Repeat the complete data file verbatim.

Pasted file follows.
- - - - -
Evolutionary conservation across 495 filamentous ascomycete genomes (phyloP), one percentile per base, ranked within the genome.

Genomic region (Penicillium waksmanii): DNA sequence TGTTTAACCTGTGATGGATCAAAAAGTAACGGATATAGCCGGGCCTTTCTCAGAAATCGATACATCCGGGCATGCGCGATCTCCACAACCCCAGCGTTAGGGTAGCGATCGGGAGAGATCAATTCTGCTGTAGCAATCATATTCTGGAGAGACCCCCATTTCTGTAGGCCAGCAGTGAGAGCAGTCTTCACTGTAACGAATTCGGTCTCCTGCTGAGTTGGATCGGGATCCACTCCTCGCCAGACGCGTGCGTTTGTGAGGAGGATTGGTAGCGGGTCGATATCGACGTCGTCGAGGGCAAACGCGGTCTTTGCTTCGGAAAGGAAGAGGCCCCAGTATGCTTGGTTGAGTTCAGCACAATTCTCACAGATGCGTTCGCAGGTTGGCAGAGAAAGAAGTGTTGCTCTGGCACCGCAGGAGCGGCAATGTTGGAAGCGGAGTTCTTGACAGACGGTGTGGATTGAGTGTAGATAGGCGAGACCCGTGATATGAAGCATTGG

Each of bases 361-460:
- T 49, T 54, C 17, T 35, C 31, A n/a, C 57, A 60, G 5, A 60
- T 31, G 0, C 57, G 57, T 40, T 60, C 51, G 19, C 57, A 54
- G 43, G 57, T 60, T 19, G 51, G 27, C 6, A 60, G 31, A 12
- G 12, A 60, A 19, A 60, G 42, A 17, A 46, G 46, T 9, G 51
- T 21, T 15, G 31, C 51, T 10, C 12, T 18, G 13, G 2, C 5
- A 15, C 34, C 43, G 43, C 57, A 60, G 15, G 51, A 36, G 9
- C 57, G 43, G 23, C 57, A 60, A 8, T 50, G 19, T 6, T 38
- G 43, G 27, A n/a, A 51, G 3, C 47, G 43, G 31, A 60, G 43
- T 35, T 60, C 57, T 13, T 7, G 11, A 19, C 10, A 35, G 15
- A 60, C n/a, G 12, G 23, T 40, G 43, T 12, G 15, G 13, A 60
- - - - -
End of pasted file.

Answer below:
Evolutionary conservation across 495 filamentous ascomycete genomes (phyloP), one percentile per base, ranked within the genome.

Genomic region (Penicillium waksmanii): DNA sequence TGTTTAACCTGTGATGGATCAAAAAGTAACGGATATAGCCGGGCCTTTCTCAGAAATCGATACATCCGGGCATGCGCGATCTCCACAACCCCAGCGTTAGGGTAGCGATCGGGAGAGATCAATTCTGCTGTAGCAATCATATTCTGGAGAGACCCCCATTTCTGTAGGCCAGCAGTGAGAGCAGTCTTCACTGTAACGAATTCGGTCTCCTGCTGAGTTGGATCGGGATCCACTCCTCGCCAGACGCGTGCGTTTGTGAGGAGGATTGGTAGCGGGTCGATATCGACGTCGTCGAGGGCAAACGCGGTCTTTGCTTCGGAAAGGAAGAGGCCCCAGTATGCTTGGTTGAGTTCAGCACAATTCTCACAGATGCGTTCGCAGGTTGGCAGAGAAAGAAGTGTTGCTCTGGCACCGCAGGAGCGGCAATGTTGGAAGCGGAGTTCTTGACAGACGGTGTGGATTGAGTGTAGATAGGCGAGACCCGTGATATGAAGCATTGG

Each of bases 361-460:
- T 49, T 54, C 17, T 35, C 31, A n/a, C 57, A 60, G 5, A 60
- T 31, G 0, C 57, G 57, T 40, T 60, C 51, G 19, C 57, A 54
- G 43, G 57, T 60, T 19, G 51, G 27, C 6, A 60, G 31, A 12
- G 12, A 60, A 19, A 60, G 42, A 17, A 46, G 46, T 9, G 51
- T 21, T 15, G 31, C 51, T 10, C 12, T 18, G 13, G 2, C 5
- A 15, C 34, C 43, G 43, C 57, A 60, G 15, G 51, A 36, G 9
- C 57, G 43, G 23, C 57, A 60, A 8, T 50, G 19, T 6, T 38
- G 43, G 27, A n/a, A 51, G 3, C 47, G 43, G 31, A 60, G 43
- T 35, T 60, C 57, T 13, T 7, G 11, A 19, C 10, A 35, G 15
- A 60, C n/a, G 12, G 23, T 40, G 43, T 12, G 15, G 13, A 60